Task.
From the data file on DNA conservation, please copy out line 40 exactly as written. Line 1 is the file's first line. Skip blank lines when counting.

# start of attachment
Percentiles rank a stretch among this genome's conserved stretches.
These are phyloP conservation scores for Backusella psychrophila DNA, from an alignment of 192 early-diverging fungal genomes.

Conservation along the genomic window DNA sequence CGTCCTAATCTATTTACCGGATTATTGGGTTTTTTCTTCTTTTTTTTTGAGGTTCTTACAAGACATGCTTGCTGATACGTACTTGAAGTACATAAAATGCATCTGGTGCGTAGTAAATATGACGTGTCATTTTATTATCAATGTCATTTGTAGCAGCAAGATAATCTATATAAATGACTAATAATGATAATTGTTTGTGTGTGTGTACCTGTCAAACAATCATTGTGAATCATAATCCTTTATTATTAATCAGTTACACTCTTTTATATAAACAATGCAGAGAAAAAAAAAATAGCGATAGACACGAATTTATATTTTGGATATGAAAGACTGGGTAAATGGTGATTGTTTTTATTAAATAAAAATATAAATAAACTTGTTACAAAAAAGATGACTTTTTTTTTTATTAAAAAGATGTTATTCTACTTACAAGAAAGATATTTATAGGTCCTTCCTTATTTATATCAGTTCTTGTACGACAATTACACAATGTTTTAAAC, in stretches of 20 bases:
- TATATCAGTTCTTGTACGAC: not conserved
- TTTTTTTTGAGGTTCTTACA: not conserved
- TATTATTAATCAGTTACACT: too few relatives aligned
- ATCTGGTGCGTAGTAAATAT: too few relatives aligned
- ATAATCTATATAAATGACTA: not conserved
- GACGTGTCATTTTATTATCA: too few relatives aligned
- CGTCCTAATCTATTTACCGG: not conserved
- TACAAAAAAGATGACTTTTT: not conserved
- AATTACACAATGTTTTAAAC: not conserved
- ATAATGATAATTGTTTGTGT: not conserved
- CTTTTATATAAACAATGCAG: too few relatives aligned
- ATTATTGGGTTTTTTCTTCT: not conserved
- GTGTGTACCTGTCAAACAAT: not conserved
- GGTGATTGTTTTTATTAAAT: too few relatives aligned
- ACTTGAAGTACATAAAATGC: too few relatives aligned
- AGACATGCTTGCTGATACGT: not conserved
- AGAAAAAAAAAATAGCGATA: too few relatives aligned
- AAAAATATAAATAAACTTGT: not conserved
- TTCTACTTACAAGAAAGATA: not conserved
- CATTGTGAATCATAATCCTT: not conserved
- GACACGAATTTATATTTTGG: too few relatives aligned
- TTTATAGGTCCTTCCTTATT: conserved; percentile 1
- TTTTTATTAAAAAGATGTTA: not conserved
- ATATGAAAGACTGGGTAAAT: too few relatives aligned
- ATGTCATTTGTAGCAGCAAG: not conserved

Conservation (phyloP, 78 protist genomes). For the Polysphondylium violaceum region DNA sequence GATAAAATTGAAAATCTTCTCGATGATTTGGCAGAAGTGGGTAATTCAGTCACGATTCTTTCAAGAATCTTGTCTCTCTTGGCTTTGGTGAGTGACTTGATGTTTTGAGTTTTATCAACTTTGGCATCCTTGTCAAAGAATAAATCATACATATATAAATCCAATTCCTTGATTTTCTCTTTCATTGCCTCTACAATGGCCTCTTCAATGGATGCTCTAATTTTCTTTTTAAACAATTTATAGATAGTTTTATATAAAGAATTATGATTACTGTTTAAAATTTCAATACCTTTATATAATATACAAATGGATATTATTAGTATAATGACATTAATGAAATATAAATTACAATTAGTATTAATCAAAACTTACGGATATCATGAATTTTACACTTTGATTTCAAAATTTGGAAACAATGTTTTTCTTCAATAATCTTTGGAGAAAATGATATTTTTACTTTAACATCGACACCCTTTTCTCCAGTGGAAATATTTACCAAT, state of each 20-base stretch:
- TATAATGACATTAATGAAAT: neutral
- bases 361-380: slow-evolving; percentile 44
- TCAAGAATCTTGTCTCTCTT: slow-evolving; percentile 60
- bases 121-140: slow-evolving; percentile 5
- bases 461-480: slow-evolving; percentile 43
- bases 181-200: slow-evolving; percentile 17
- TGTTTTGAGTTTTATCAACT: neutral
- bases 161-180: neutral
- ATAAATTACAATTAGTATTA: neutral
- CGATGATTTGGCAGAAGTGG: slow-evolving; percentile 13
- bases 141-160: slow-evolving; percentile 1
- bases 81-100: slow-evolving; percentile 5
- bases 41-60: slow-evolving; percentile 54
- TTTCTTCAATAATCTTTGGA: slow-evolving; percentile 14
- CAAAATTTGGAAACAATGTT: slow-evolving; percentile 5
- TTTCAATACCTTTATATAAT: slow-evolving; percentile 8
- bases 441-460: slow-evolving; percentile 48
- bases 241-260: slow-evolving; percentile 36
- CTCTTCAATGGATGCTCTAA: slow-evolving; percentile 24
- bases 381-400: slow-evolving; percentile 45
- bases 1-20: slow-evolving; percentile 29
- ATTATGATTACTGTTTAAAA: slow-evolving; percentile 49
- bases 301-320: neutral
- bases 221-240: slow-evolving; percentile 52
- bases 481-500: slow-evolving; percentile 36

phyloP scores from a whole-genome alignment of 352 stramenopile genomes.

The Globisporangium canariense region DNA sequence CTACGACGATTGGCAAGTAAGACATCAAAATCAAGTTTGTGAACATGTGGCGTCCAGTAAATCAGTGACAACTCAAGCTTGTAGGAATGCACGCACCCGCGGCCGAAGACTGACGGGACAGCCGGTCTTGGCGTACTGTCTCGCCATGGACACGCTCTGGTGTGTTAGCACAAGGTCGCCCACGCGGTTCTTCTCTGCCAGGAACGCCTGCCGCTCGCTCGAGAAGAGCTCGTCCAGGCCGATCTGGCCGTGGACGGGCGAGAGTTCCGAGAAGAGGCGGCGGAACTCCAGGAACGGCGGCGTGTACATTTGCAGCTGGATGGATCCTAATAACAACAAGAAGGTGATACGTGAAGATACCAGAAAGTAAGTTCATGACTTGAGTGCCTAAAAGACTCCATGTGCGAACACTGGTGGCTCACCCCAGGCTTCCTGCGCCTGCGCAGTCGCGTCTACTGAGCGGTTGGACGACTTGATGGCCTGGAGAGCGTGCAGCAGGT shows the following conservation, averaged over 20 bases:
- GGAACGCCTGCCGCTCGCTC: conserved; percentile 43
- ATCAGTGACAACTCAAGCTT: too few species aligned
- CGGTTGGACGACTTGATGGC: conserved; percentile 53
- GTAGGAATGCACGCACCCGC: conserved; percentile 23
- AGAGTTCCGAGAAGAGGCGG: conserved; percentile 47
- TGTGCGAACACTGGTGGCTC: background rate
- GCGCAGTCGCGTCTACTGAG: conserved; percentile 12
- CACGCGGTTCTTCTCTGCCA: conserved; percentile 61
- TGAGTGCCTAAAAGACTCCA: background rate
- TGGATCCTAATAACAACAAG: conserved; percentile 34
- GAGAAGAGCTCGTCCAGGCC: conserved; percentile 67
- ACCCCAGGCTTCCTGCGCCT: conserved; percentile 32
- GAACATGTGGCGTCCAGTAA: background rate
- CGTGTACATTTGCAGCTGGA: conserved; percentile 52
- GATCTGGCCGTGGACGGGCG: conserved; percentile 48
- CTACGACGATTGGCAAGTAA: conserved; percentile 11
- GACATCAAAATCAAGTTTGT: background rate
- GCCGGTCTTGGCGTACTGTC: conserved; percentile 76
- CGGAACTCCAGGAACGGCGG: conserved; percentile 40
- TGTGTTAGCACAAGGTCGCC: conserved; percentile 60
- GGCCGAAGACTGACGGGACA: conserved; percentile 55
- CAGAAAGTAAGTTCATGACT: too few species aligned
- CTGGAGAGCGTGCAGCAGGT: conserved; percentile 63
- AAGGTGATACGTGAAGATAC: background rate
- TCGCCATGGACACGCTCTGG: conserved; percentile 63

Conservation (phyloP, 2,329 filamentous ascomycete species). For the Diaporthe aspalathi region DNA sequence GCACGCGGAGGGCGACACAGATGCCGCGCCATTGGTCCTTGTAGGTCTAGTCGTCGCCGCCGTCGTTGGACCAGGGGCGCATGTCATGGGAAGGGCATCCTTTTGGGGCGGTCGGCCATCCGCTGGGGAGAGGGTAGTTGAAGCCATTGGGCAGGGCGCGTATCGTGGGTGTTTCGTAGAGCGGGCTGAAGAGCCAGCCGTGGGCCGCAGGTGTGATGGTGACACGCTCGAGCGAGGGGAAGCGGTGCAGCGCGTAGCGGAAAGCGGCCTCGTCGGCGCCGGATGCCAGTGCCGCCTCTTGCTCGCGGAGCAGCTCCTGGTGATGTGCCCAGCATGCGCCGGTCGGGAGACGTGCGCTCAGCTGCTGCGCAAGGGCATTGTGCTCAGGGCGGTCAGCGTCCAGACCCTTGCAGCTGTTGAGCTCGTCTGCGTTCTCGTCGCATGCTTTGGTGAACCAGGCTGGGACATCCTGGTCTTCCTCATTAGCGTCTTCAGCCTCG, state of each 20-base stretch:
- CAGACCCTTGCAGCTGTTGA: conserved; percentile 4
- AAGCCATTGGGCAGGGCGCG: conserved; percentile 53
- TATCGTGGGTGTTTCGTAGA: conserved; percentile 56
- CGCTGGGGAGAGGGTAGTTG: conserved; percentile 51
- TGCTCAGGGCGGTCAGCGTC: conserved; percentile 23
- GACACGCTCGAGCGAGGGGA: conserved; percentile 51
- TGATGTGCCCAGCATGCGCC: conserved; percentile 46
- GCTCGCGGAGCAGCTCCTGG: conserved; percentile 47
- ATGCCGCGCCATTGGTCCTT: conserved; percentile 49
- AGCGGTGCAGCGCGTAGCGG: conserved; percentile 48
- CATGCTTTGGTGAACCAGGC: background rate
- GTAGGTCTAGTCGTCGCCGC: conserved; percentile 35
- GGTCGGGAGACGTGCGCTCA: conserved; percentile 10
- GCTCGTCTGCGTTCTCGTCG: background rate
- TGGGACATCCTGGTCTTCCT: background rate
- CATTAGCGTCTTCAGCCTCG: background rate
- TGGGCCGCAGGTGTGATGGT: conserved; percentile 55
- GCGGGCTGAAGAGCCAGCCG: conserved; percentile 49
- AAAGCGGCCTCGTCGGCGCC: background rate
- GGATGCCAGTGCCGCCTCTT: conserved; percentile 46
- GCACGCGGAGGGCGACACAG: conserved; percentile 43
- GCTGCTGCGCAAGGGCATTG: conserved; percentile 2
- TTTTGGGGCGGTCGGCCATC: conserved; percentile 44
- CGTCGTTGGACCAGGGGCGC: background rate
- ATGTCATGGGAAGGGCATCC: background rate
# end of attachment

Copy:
- bases 141-160: slow-evolving; percentile 1